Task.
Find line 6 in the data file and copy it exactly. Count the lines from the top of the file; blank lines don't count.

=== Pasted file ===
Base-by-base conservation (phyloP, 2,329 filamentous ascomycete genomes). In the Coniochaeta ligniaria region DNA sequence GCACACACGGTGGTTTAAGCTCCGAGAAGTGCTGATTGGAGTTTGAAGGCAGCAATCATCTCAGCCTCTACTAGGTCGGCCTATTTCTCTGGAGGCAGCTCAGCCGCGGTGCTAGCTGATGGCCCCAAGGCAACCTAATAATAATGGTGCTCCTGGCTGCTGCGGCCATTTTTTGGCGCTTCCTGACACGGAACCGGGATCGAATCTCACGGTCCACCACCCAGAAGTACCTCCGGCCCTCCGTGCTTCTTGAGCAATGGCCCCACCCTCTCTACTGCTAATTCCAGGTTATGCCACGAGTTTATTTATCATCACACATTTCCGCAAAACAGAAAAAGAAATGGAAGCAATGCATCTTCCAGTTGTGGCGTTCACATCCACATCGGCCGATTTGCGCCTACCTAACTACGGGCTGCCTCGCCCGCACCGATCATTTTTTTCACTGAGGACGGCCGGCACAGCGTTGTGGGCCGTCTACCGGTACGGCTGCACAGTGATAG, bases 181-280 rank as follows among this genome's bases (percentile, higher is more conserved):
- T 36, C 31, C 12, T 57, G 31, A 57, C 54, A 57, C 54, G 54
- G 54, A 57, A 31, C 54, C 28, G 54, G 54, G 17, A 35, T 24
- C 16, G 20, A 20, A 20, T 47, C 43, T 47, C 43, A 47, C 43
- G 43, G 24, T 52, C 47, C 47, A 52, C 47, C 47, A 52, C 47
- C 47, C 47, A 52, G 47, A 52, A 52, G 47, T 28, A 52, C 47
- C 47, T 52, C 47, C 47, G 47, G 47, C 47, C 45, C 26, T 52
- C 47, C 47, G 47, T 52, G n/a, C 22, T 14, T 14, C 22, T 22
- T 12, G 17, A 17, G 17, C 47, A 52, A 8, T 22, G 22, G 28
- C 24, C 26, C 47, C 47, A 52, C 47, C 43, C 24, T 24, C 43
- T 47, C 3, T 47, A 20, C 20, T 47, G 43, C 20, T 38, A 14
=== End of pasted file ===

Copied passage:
- C 47, C 47, A 52, G 47, A 52, A 52, G 47, T 28, A 52, C 47